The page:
For hero Ed Byers, December 8, 2012 was a test of his skills in life or death events.
After hours of hiking through the mountains of eastern Afghanistan, he and his Navy team reached its target: a one-room building where Taliban fighters were holding an American hostage.
Team member Nicolas Checque attacked a guard. Byers, trained in special warfare, ran through the door, which was covered by heavy blankets. They slowed the team’s attack.
As Byers took down the blankets, the fighters shot at him and his team. In the darkness, he saw a fighter in the corner of the room. He shot him, then saw another person crawling across the floor.
“By the time I got to him, he already had a weapon in his hand,” Byers told VOA. “I didn’t know if he was just a scared hostage or if he was the actual enemy.”
Byers called the name of the hostage -- Dr. Dilip Joseph. He was a father of four who had been teaching medical workers in Afghanistan.
Joseph answered. He was a few meters away. Byers shot another fighter, then laid on top of Joseph, shielding him from flying bullets.
“When I did that, there was another person within arm’s reach, another enemy that had a weapon and grenades and stuff that was in the corner,” Byers said. “I was able to pin that person to the wall by grabbing his throat and holding him there, as I’m laying on top of the doctor, until our team was able to come in and take care of that threat.”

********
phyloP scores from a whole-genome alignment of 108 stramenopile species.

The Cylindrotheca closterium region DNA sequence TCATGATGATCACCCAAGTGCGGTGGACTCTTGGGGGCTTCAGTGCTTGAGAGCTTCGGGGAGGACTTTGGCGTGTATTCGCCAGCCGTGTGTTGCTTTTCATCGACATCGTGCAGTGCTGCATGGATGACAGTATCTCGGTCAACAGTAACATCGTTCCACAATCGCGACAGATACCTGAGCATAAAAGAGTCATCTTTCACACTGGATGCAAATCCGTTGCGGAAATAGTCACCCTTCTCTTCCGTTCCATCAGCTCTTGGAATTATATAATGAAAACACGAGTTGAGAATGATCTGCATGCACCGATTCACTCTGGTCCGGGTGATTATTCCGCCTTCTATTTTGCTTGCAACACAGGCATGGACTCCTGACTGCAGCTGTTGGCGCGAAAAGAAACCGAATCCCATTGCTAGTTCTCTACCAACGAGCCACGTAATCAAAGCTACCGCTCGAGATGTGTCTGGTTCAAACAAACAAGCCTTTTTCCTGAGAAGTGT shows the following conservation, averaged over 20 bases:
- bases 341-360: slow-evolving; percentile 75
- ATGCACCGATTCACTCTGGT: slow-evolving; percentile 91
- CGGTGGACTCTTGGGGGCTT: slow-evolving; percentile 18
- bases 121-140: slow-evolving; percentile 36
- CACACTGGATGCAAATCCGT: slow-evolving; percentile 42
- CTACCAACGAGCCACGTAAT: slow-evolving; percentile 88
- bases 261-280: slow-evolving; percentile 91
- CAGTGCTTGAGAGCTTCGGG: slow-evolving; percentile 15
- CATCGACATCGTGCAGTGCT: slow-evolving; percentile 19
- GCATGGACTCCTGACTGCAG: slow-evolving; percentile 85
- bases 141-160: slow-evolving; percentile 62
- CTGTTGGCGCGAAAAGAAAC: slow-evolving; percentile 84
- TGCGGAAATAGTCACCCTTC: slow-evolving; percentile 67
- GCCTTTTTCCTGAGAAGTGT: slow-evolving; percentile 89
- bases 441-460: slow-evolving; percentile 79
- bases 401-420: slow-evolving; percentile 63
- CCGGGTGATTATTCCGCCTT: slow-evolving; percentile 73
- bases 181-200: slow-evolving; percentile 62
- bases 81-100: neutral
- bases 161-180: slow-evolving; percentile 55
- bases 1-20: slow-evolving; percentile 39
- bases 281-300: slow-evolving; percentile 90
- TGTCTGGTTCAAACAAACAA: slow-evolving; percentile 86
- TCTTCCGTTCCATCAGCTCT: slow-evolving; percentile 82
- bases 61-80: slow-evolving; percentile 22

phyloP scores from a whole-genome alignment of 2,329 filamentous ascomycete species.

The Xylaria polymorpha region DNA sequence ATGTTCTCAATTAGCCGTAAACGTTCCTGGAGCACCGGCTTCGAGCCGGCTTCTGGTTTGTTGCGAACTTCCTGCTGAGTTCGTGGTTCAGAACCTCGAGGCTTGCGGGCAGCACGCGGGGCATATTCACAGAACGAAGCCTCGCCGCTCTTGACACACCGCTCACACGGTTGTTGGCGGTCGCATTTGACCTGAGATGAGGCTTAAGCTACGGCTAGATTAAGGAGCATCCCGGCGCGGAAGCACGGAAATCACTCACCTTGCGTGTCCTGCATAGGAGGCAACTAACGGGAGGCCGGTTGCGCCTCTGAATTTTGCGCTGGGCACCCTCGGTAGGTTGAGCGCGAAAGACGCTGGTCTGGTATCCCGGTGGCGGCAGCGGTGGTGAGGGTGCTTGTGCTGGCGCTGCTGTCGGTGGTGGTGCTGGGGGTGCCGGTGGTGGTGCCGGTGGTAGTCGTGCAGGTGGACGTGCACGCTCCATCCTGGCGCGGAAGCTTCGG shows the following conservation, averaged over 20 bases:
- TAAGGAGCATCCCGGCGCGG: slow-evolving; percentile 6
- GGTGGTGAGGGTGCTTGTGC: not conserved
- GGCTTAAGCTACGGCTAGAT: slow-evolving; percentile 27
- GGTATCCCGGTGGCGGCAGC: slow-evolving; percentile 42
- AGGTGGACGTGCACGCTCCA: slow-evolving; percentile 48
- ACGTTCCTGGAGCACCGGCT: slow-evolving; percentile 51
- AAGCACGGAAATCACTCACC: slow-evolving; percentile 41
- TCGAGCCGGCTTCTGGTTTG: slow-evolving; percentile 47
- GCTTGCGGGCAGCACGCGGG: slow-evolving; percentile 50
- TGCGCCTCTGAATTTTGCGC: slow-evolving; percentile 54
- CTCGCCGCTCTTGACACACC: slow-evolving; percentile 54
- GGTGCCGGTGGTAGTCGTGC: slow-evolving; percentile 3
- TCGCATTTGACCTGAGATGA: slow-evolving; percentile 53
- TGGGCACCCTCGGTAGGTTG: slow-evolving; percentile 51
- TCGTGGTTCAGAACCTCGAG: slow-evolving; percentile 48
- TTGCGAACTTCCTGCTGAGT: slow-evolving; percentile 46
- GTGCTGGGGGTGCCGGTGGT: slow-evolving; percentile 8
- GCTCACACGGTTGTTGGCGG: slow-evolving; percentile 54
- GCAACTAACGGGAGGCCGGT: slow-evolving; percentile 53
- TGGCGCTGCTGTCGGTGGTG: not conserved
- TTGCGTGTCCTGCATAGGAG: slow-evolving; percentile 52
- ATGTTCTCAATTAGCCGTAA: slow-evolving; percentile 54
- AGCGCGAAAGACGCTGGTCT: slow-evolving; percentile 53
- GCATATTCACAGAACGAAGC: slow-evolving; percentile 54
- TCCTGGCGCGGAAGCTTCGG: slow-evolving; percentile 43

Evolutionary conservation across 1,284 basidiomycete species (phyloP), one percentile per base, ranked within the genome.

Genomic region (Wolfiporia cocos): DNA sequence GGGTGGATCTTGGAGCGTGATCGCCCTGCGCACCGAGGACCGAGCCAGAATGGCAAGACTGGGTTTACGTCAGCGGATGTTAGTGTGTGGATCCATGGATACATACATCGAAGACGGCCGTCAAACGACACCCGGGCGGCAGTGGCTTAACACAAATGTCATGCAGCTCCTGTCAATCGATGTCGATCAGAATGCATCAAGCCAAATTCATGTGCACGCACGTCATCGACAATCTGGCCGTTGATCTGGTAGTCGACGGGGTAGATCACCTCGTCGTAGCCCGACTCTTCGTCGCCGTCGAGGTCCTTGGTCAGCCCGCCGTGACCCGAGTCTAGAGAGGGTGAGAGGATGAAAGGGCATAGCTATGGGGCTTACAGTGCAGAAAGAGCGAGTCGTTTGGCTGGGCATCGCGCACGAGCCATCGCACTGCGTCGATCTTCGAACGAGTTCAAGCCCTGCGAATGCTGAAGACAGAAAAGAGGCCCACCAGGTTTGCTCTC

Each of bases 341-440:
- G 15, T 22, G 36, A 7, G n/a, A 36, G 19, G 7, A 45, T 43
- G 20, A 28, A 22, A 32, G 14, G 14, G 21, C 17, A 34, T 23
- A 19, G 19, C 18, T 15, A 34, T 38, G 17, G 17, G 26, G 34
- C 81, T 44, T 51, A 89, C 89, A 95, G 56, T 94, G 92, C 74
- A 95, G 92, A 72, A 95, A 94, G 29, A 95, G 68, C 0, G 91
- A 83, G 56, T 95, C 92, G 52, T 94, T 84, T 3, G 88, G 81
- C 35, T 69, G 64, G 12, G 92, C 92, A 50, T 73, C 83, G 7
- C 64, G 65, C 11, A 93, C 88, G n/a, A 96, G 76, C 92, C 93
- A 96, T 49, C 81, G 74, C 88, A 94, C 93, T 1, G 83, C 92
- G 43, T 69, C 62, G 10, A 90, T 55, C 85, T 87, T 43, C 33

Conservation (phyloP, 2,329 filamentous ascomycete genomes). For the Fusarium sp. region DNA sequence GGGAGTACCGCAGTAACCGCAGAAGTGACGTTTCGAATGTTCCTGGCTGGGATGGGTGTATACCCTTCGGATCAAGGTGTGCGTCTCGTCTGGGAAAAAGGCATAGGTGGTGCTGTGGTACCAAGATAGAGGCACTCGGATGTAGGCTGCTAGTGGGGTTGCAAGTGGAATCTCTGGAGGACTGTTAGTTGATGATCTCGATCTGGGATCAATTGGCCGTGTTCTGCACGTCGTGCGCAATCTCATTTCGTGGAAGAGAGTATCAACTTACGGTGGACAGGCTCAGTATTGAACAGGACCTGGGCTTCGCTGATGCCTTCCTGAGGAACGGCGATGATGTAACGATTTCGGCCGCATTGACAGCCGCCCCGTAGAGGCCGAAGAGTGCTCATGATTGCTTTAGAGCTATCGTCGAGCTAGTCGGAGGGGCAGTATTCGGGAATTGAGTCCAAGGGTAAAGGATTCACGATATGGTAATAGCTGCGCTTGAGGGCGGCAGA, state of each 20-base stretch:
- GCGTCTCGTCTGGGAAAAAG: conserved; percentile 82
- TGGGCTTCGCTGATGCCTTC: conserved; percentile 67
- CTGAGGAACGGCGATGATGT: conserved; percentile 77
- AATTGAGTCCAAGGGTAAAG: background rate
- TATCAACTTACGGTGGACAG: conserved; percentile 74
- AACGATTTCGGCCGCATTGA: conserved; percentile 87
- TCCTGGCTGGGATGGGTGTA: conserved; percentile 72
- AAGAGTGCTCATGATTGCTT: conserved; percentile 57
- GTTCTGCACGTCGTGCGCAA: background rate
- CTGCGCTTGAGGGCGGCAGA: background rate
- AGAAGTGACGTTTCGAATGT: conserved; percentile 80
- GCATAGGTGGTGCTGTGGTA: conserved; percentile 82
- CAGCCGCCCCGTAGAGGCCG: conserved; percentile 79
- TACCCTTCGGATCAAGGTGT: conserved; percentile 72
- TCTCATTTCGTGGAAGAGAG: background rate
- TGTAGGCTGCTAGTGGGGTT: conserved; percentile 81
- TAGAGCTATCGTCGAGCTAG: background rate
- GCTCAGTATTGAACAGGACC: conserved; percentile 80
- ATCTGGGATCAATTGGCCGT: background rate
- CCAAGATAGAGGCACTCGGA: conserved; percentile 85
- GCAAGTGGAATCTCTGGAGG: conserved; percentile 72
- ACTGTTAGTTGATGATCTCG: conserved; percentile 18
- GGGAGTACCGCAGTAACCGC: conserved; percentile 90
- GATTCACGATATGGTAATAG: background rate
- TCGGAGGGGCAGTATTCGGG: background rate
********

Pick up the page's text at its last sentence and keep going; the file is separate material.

The team saved Joseph. But there was a cost: Nicolas Checque had been shot in the head. He was dead.
“He died a hero, and his name will forever be etched in history as being a true American hero,” Byers said.
Yesterday, President Barack Obama gave Byers the Medal of Honor, the highest award for valor. Obama praised Byers for his heroism.
“In just minutes, by going after those guards, he had saved the lives of several teammates and that hostage,” Obama said.
The president said members of the American military who “volunteer for missions of extreme risk” with little chance for survival are very special.
Byers has been deployed to other countries 11 times. He is still in the Navy. In addition to the Medal of Honor, he has earned 18 medals.
“I followed a dream, and I never envisioned that I’d be sitting here,” he told VOA. “I got to serve with some of the greatest people on the face of the planet, and that in and of itself is a truly humbling experience.”
I’m Christopher Jones-Cruise.
VOA Pentagon Correspondent Carla Babb reported on this story. Christopher Jones-Cruise adapted her report for Learning English. Kathleen Struck was the editor.
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Words in This Story
grenade – n. a small bomb that is designed to be thrown by someone or shot from a rifle
stuff – n. informal used to refer to something when you do not need to name exactly what it is, or do not know what the name of it is
pin – v. to prevent or stop (someone or something) from moving by holding or pressing firmly against something
etch – v. to produce a pattern, design, etc., by using a powerful liquid (called an acid) to cut the surface of metal or glass; often used figuratively, as in the article above
envision – v. to think of (something that you believe might exist or happen in the future); to picture (something) in your mind